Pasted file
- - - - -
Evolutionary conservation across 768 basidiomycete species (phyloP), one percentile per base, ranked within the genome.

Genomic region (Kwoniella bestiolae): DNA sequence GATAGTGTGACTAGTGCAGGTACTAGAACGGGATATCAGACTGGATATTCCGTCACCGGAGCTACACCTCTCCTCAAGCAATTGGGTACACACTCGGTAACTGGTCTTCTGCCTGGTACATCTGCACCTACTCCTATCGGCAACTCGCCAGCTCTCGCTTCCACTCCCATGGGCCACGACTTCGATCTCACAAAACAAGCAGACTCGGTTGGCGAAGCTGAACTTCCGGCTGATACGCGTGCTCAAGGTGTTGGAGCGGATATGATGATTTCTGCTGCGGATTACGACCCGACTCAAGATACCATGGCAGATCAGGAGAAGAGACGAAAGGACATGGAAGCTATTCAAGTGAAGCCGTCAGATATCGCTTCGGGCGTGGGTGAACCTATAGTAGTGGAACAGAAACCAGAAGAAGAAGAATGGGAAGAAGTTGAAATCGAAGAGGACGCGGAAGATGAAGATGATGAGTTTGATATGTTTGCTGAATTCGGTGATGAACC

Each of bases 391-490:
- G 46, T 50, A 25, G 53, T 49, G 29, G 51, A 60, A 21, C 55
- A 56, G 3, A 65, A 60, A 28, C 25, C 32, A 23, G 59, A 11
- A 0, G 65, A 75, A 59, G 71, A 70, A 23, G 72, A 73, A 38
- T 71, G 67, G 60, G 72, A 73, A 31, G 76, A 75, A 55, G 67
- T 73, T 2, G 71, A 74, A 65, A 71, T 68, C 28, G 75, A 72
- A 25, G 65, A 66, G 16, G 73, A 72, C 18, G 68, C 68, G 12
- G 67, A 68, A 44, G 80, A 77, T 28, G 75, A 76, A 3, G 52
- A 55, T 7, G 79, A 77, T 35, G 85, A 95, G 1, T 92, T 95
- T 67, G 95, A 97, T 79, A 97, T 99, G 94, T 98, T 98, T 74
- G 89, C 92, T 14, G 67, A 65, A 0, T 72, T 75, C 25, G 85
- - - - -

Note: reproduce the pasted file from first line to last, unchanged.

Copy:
Evolutionary conservation across 768 basidiomycete species (phyloP), one percentile per base, ranked within the genome.

Genomic region (Kwoniella bestiolae): DNA sequence GATAGTGTGACTAGTGCAGGTACTAGAACGGGATATCAGACTGGATATTCCGTCACCGGAGCTACACCTCTCCTCAAGCAATTGGGTACACACTCGGTAACTGGTCTTCTGCCTGGTACATCTGCACCTACTCCTATCGGCAACTCGCCAGCTCTCGCTTCCACTCCCATGGGCCACGACTTCGATCTCACAAAACAAGCAGACTCGGTTGGCGAAGCTGAACTTCCGGCTGATACGCGTGCTCAAGGTGTTGGAGCGGATATGATGATTTCTGCTGCGGATTACGACCCGACTCAAGATACCATGGCAGATCAGGAGAAGAGACGAAAGGACATGGAAGCTATTCAAGTGAAGCCGTCAGATATCGCTTCGGGCGTGGGTGAACCTATAGTAGTGGAACAGAAACCAGAAGAAGAAGAATGGGAAGAAGTTGAAATCGAAGAGGACGCGGAAGATGAAGATGATGAGTTTGATATGTTTGCTGAATTCGGTGATGAACC

Each of bases 391-490:
- G 46, T 50, A 25, G 53, T 49, G 29, G 51, A 60, A 21, C 55
- A 56, G 3, A 65, A 60, A 28, C 25, C 32, A 23, G 59, A 11
- A 0, G 65, A 75, A 59, G 71, A 70, A 23, G 72, A 73, A 38
- T 71, G 67, G 60, G 72, A 73, A 31, G 76, A 75, A 55, G 67
- T 73, T 2, G 71, A 74, A 65, A 71, T 68, C 28, G 75, A 72
- A 25, G 65, A 66, G 16, G 73, A 72, C 18, G 68, C 68, G 12
- G 67, A 68, A 44, G 80, A 77, T 28, G 75, A 76, A 3, G 52
- A 55, T 7, G 79, A 77, T 35, G 85, A 95, G 1, T 92, T 95
- T 67, G 95, A 97, T 79, A 97, T 99, G 94, T 98, T 98, T 74
- G 89, C 92, T 14, G 67, A 65, A 0, T 72, T 75, C 25, G 85